My experience: Why defensive coding matters

See original post here.

This blog post is part of an ongoing series, From the Inside, which highlights the interesting everyday work of performance and infrastructure platform engineers at DocuSign. Every month we sit down with an engineer and ask him/her/they to tell us about an interesting experience: a bug fix, feature shipped, or lesson learned. This week we sat down with software engineer Robert Durst of the Engineering Systems Crew (ESC) team to discuss an interesting performance investigation his team undertook.


DocuSign currently uses a hardware load balancing provider and is in the process of exploring a software alternative, HAProxy. As part of this exploration, we introduced a Stream Processing Offloading Agent (SPOA) to the HAProxy stack in order to reach parity with its hardware counterpart. This is essential during an initial mixed-mode topology; as part of the gradual transition we have been running both load balancers simultaneously, sharing traffic between the two.

HAProxy with SPOA attached SPOA communicates with HAProxy’s Stream Processing Offloading Engine (SPOE) via the Stream Processing Offloading Protocol (SPOP) over TCP, and a single SPOA server sits sidecar to each HAProxy instance. SPOA intercepts and processes every incoming request, executing logic and dictating actions HAProxy should take, such as blocking a request due to a denylisted source IP address. Instead of opting for an existing open-source implementation, we built our own C# SPOA server that best fits our performance requirements.

The problem

We ship SPOA as a Docker container on a Linux host. After noticing a spike in CPU usage on a machine running SPOA, we observed the following output from docker-stats:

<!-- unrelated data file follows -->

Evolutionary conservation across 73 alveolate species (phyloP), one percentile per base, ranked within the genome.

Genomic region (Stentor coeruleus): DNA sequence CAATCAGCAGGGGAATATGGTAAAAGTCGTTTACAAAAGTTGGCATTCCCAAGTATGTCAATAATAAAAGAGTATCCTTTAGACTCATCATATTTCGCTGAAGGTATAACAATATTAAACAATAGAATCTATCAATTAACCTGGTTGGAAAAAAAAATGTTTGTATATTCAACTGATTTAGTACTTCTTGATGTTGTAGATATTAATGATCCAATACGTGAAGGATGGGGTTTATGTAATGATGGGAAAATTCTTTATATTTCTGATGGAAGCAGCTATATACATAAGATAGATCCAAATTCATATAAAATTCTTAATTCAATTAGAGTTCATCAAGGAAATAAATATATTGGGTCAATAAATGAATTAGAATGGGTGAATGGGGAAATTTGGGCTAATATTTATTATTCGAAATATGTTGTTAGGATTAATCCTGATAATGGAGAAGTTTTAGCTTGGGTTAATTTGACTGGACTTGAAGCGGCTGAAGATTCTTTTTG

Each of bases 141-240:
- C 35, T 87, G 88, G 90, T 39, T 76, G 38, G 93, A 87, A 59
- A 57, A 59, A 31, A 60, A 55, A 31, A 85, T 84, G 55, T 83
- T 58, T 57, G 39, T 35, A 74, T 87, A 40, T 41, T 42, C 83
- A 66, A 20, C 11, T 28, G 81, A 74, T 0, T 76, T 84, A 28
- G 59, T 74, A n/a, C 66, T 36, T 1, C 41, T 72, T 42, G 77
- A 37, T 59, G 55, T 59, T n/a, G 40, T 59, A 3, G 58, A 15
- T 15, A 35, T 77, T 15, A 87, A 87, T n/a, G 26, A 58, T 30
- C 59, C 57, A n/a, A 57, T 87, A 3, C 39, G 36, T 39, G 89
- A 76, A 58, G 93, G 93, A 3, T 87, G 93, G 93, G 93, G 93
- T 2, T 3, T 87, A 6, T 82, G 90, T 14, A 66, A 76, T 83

CONTAINER ID   NAME              CPU %     PIDS
7d44334e4f7f   spoaserver.8000   200.24%    23
Having 200%+ CPU usage is certainly unexpected and a significant blocker before SPOA can be deployed to production.

Collecting traces: perfcollect

DocuSign is still early in its development of running C# services within Linux Docker containers, so we didn’t have an established process to investigate the problem.

Our initial approach involved installing dotnet-trace on the Docker container, waiting for the problem to reproduce, then analyzing the trace. Unfortunately, we not only observed no obvious offender, we also found an inconsistency between dotnet-trace and docker-stats over the CPU utilization of the container. Since dotnet-trace describes just the dotnet process(es) and docker-stats describes the entire container, something else within the container must have been consuming CPU time.

On Linux, Docker containers are simply isolated processes, forked from the main process and thus observable from the root operating system. So, what we needed was a tool which captured a trace across all processes and a way to tie Docker container processes and subprocesses together. Enter perfcollect, a Bash script developed and maintained by Microsoft that:

“leverages Linux Tracing Tookit-Next Generation (LTTng) to collect events written from the runtime or any EventSource, as well as perf to collect CPU samples of the target process.”

Visualizing traces: flame graphs

Early on in my time at DocuSign, my manager, Aaron Tyler, introduced me to the blog of Brenden Gregg. Soon thereafter, I bought Gregg’s Systems Performance book and became increasingly familiar with flame graphs. As per Gregg’s website: